But what about screencasting? It's my understanding if I use HDMI to HDMI smart TV the picture quality maxes out at the laptop screen quality, so I would want the 4K on the laptop inorder to have a 4K picture on the TV. Correct?
I’m sorry but this article misses the point of 4K screens altogether. Going by the logic of the author, sports cars don’t make sense either because speed limits exist. Yet the handling of an 911 is leagues better than an average sedan at the same speed.
Similarly, the point of 4K isn’t to make text smaller. It’s to simply make the same text crisper. The 300% is not 100% is an unfortunate outcome of the laptop manufacturer factory settings. If phone screens were running at “100%” the text on that too would be terribly small for most people. 4k is not “make text small”. It’s “make everything sharper”. A laptop screen at 13”, 4K, has a lesser ppi than an average iPhone. It’s a software configuration issue.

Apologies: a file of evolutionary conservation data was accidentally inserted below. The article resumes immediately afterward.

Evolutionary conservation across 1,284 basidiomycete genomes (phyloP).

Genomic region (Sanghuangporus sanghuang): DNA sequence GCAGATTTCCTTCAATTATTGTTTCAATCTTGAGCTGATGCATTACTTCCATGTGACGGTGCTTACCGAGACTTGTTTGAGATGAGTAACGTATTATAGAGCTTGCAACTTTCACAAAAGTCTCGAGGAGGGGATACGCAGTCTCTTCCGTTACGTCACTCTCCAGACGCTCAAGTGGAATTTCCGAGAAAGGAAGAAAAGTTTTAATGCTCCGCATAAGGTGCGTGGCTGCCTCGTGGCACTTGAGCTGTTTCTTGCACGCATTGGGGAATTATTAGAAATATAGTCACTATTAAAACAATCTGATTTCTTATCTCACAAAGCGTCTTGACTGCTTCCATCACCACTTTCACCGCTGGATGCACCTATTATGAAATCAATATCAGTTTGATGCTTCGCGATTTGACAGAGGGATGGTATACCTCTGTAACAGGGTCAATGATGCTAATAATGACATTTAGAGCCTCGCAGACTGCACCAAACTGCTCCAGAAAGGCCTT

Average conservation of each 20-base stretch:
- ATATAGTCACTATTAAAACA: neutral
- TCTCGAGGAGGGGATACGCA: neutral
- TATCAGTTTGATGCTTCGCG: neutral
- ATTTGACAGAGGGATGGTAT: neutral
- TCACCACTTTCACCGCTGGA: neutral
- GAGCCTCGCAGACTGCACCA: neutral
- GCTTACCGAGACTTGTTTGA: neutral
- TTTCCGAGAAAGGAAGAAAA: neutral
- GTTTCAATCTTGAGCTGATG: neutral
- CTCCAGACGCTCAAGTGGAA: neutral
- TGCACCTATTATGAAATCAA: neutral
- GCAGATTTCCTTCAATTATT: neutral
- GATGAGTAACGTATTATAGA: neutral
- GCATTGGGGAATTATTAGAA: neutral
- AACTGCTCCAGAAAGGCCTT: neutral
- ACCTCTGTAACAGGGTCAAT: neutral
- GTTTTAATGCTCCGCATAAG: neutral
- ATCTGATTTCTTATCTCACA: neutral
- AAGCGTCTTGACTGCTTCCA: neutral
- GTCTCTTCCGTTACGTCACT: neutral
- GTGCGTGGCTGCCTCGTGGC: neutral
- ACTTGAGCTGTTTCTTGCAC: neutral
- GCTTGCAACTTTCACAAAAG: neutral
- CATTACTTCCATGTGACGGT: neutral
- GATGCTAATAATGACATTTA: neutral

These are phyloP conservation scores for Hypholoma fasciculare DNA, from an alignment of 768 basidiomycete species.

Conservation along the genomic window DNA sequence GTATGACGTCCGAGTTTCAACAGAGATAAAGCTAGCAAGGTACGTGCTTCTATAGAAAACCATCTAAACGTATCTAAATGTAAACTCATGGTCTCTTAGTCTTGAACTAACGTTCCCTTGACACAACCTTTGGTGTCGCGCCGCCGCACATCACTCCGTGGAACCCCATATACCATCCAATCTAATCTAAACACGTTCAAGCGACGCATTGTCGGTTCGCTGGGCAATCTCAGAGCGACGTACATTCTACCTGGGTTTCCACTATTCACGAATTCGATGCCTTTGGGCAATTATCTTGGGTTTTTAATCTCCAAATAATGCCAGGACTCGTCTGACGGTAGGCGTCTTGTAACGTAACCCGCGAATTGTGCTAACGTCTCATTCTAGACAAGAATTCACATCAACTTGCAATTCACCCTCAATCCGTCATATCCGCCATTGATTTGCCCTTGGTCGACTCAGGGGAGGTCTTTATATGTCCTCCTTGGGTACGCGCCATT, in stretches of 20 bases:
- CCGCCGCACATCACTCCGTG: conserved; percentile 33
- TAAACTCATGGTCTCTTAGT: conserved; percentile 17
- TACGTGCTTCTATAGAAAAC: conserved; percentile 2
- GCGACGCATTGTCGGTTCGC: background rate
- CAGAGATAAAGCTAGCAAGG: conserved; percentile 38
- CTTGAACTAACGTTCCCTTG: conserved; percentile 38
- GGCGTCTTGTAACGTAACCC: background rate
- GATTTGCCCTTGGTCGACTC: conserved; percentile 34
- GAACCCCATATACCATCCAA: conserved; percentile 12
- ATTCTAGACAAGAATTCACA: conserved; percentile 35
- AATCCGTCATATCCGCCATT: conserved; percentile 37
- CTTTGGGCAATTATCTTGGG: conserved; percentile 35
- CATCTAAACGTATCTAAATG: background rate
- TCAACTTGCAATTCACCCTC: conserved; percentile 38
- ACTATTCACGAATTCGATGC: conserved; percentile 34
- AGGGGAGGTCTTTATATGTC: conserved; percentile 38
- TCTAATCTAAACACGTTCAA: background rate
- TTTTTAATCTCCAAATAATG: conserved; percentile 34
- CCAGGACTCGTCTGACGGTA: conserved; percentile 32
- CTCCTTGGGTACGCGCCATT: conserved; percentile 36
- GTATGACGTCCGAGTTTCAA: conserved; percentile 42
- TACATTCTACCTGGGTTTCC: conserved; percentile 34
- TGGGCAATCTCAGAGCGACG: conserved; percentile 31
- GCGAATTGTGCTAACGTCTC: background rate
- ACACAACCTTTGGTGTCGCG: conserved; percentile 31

Your first mistake was going with a 13" laptop and 4K. I'd never have done that. I DO, however, have a 15.6" Dell with touch 4K and, as a commercial photographer, when combined with AdobeRGB, I'd never go back to FHD. Why, you may ask? No jaggies when enlarging a photo to 200, 300, or even 400%. Clients sometimes want to see the details on a garment or product I'm shooting, making sure they can see everything. 4K also offers finer gradation and movies in the hotel room after the shoot really pop. FHD screens are plain ugly beyond 100%. So, 4K is definitely worth it, but only if you choose a larger screen; 13" is barely beyond tablet territory.